Classification of coastal waters

Indicator Fact Sheet (Deprecated)
Prod-ID: IND-18-en
Also known as: WEC 2d
Topics: , ,
This content has been archived on 03 Mar 2015, reason: Other (New version data-and-maps/indicators/chlorophyll-in-transitional-coastal-and-2/assessment was published)

Assessment made on  17 Oct 2003

Generic metadata



DPSIR: State


Indicator codes
  • WEC 2d

Policy issue:  Is good surface water ecological status being achieved and the deterioration of aquatic ecosystems and habitats prevented?


Key assessment

There are far fewer national classification schemes for transitional and coastal waters than there are for rivers. Those that are used are often based on a combination of chemical, biological and aesthetic measures.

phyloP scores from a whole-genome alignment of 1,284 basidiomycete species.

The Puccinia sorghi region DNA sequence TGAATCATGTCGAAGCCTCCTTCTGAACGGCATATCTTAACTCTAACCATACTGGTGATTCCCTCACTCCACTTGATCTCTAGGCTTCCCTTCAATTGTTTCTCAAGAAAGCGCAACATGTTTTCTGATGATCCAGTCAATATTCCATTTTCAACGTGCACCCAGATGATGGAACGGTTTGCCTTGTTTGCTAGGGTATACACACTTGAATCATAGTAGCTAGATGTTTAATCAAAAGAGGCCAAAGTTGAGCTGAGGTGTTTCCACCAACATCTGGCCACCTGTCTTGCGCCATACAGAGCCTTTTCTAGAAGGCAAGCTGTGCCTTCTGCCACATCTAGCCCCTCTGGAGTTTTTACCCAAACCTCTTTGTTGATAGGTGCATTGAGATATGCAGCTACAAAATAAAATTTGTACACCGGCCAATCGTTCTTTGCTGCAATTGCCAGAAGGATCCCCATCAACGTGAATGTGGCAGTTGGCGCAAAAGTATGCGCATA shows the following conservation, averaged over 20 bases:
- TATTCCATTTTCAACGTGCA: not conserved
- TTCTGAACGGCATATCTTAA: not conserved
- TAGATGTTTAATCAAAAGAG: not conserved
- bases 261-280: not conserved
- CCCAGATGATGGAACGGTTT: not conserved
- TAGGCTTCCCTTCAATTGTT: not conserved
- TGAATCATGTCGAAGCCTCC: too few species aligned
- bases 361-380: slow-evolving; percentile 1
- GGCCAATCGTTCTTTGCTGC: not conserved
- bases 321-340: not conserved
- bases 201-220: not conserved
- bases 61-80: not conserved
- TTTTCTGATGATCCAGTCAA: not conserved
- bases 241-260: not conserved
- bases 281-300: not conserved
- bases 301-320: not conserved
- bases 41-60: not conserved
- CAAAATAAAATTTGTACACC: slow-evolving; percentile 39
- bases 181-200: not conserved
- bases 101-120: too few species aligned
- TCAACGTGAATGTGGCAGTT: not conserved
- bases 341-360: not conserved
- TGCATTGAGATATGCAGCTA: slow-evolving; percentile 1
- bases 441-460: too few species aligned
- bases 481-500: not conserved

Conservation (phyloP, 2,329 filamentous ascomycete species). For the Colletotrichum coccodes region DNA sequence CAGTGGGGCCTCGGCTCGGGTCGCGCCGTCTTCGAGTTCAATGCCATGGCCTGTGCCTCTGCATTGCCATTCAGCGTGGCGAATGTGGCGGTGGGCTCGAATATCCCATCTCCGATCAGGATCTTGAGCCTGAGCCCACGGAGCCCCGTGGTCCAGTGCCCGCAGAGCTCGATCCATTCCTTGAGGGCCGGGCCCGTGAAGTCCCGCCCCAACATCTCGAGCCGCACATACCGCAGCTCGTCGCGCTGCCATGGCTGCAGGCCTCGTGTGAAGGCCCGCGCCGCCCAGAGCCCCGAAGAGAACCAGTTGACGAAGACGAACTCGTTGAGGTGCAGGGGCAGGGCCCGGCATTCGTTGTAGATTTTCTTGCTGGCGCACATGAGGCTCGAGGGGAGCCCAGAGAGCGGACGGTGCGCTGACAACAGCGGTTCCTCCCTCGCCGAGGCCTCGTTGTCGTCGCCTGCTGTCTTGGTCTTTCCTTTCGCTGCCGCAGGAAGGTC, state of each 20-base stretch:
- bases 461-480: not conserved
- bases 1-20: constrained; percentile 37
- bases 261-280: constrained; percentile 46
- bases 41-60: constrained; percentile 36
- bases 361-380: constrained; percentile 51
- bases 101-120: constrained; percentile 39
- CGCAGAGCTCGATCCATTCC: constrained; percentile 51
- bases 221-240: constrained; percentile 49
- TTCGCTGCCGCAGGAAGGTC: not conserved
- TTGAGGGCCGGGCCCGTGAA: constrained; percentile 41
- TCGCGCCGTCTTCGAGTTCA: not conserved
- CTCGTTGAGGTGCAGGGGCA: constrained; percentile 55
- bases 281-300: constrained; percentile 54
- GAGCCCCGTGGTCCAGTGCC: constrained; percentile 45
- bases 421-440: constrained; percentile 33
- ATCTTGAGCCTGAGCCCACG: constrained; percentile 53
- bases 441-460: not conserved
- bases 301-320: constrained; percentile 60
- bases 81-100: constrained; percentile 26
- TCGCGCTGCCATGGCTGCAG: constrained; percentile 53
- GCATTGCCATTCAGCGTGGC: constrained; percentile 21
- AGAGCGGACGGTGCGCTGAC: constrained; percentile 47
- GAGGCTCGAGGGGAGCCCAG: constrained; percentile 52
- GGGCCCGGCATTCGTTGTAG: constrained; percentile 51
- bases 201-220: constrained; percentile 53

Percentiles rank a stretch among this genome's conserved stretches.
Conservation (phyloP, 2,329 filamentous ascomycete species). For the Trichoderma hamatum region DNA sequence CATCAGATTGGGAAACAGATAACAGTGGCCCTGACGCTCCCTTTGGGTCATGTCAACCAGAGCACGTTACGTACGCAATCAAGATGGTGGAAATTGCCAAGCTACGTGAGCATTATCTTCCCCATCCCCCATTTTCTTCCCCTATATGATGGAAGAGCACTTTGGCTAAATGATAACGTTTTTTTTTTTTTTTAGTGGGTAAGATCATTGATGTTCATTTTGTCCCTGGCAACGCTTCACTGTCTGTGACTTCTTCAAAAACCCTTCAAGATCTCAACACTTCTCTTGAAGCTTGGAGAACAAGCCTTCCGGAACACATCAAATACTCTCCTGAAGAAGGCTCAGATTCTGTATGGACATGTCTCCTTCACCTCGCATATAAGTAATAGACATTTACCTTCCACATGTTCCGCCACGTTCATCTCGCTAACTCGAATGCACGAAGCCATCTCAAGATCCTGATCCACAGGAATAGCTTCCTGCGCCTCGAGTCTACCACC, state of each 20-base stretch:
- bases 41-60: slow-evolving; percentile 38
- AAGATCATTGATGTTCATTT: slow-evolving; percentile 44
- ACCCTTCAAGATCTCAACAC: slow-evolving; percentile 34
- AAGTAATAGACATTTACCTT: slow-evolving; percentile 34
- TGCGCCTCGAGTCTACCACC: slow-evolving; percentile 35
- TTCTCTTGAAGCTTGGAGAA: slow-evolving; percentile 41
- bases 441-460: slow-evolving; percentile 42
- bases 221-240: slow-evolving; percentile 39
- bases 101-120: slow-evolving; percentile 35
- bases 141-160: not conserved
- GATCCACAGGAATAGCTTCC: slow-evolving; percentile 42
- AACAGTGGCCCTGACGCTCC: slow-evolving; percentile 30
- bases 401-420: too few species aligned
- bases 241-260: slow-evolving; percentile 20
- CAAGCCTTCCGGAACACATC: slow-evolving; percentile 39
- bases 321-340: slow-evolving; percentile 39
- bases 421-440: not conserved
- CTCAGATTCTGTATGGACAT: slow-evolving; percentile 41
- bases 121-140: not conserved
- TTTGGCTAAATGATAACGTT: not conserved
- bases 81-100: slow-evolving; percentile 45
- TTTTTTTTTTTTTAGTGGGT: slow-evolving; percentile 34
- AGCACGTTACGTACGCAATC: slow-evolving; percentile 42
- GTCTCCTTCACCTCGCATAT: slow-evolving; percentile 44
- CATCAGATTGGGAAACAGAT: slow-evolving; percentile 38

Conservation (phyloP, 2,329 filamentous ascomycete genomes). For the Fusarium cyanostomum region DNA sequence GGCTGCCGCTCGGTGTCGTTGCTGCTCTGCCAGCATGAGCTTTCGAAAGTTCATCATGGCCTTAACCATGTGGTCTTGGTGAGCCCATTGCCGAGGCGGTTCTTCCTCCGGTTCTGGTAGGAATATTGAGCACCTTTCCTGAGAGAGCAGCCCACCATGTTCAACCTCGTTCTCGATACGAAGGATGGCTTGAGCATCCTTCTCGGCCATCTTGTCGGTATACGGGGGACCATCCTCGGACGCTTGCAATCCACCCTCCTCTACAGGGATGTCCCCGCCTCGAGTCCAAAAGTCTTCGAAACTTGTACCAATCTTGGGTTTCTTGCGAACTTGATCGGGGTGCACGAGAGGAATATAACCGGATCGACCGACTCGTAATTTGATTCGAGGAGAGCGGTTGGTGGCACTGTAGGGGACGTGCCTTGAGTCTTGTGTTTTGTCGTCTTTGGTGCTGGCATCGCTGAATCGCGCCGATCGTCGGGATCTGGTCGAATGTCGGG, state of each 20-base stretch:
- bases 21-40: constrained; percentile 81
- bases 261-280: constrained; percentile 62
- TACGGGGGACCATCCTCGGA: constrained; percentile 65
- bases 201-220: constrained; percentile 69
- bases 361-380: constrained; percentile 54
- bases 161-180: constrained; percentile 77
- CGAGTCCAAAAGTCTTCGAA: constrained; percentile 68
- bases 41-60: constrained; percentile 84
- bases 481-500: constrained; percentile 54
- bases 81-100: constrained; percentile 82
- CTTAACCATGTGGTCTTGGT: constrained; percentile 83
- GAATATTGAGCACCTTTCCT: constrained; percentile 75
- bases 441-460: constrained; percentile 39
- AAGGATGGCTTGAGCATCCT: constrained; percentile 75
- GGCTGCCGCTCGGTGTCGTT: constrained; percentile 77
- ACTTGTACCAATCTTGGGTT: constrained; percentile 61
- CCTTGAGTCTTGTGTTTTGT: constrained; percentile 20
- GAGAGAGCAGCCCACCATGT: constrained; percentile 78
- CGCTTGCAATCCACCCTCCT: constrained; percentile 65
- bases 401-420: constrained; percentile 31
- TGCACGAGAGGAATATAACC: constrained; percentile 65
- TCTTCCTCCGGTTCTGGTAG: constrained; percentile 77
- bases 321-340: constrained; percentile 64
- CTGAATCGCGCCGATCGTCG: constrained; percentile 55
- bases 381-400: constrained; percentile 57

The quality of estuaries in England and Wales showed little improvement between 1985 and 1995 (Figure 2.6). However between 1995 and 2000, the proportion of good quality estuaries increased and the proportion of poor and bad decreased reflecting the improvement measures introduced under the urban waste water treatment and bathing waters directives. The quality of estuaries in Scotland remained relatively constant between 1996 and 1999 (Figure 2.7).

Figure 2.8 shows the general classification of Finnish coastal waters based on water quality data from 1994 to 1997. The results indicate that only 12 % of their waters are considered to be of less than good quality. The poorer quality waters are generally because of eutrophication, hazardous substances or hygienic bacteria. Thus, for example, coastal waters close to large municipalities such as Helsinki were often classified as poor or passable.

European Environment Agency (EEA)
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1050 Copenhagen K
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